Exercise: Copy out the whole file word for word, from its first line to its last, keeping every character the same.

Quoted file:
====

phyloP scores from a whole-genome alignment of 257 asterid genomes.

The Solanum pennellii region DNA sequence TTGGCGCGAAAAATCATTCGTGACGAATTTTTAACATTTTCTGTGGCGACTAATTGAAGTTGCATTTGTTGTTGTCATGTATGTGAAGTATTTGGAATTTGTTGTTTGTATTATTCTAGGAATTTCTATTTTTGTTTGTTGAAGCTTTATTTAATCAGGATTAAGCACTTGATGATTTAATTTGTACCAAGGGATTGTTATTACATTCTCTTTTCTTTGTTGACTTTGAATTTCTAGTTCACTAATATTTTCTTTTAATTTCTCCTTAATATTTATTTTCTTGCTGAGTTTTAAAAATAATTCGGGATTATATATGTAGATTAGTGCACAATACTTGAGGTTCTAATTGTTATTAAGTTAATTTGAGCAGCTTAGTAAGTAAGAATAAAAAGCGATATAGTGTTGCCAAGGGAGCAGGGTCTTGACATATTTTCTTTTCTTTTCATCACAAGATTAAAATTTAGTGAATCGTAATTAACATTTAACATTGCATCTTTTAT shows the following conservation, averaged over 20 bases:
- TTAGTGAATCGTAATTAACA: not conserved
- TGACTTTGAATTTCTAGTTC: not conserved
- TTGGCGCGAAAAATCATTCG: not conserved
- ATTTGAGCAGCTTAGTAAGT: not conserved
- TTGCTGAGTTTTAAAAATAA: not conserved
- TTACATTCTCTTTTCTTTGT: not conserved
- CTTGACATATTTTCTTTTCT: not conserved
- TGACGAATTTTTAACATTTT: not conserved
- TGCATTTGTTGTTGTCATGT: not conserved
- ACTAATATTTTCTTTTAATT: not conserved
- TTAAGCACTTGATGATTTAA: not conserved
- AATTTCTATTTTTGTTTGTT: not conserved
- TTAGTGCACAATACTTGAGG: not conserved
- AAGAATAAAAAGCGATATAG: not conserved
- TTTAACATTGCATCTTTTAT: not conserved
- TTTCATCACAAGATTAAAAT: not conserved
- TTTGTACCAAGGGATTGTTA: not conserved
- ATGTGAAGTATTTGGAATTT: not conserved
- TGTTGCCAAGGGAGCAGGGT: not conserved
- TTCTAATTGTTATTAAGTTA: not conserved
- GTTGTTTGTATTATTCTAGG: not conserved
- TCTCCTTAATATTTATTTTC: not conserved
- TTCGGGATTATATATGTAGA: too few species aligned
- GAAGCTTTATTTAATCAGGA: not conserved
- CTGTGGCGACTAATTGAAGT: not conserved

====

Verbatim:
phyloP scores from a whole-genome alignment of 257 asterid genomes.

The Solanum pennellii region DNA sequence TTGGCGCGAAAAATCATTCGTGACGAATTTTTAACATTTTCTGTGGCGACTAATTGAAGTTGCATTTGTTGTTGTCATGTATGTGAAGTATTTGGAATTTGTTGTTTGTATTATTCTAGGAATTTCTATTTTTGTTTGTTGAAGCTTTATTTAATCAGGATTAAGCACTTGATGATTTAATTTGTACCAAGGGATTGTTATTACATTCTCTTTTCTTTGTTGACTTTGAATTTCTAGTTCACTAATATTTTCTTTTAATTTCTCCTTAATATTTATTTTCTTGCTGAGTTTTAAAAATAATTCGGGATTATATATGTAGATTAGTGCACAATACTTGAGGTTCTAATTGTTATTAAGTTAATTTGAGCAGCTTAGTAAGTAAGAATAAAAAGCGATATAGTGTTGCCAAGGGAGCAGGGTCTTGACATATTTTCTTTTCTTTTCATCACAAGATTAAAATTTAGTGAATCGTAATTAACATTTAACATTGCATCTTTTAT shows the following conservation, averaged over 20 bases:
- TTAGTGAATCGTAATTAACA: not conserved
- TGACTTTGAATTTCTAGTTC: not conserved
- TTGGCGCGAAAAATCATTCG: not conserved
- ATTTGAGCAGCTTAGTAAGT: not conserved
- TTGCTGAGTTTTAAAAATAA: not conserved
- TTACATTCTCTTTTCTTTGT: not conserved
- CTTGACATATTTTCTTTTCT: not conserved
- TGACGAATTTTTAACATTTT: not conserved
- TGCATTTGTTGTTGTCATGT: not conserved
- ACTAATATTTTCTTTTAATT: not conserved
- TTAAGCACTTGATGATTTAA: not conserved
- AATTTCTATTTTTGTTTGTT: not conserved
- TTAGTGCACAATACTTGAGG: not conserved
- AAGAATAAAAAGCGATATAG: not conserved
- TTTAACATTGCATCTTTTAT: not conserved
- TTTCATCACAAGATTAAAAT: not conserved
- TTTGTACCAAGGGATTGTTA: not conserved
- ATGTGAAGTATTTGGAATTT: not conserved
- TGTTGCCAAGGGAGCAGGGT: not conserved
- TTCTAATTGTTATTAAGTTA: not conserved
- GTTGTTTGTATTATTCTAGG: not conserved
- TCTCCTTAATATTTATTTTC: not conserved
- TTCGGGATTATATATGTAGA: too few species aligned
- GAAGCTTTATTTAATCAGGA: not conserved
- CTGTGGCGACTAATTGAAGT: not conserved